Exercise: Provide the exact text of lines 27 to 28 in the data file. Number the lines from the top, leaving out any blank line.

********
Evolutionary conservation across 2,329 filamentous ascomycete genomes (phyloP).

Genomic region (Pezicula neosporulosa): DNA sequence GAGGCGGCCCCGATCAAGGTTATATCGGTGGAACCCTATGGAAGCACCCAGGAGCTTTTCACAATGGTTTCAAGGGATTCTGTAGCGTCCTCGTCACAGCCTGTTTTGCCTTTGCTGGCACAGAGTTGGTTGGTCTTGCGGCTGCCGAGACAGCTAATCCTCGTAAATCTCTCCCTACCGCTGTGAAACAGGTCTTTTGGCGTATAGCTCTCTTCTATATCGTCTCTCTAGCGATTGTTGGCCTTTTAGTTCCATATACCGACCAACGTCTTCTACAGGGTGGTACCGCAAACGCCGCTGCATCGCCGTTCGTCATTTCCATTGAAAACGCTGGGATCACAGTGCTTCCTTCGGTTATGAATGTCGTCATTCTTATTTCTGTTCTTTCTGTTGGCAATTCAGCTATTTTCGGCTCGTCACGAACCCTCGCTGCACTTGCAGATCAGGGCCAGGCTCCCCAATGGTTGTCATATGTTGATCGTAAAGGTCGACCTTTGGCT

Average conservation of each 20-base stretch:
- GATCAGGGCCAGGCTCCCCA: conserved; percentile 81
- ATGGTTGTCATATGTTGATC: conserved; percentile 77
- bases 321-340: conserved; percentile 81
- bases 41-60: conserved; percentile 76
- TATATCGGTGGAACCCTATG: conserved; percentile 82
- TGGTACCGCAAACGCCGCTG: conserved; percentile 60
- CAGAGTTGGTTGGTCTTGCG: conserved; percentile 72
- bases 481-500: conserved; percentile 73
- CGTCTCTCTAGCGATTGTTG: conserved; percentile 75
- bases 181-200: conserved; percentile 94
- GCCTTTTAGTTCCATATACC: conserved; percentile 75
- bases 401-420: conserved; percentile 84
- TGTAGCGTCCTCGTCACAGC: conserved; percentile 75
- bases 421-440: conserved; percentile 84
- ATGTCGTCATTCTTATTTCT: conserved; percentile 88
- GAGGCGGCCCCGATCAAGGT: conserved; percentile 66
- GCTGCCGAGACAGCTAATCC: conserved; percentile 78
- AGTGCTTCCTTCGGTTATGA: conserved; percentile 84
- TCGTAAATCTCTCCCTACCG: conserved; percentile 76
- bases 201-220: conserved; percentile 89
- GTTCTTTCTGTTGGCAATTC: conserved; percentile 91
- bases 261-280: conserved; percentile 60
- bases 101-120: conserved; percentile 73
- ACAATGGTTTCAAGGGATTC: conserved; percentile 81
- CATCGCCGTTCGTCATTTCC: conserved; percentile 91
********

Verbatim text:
- ACAATGGTTTCAAGGGATTC: conserved; percentile 81
- CATCGCCGTTCGTCATTTCC: conserved; percentile 91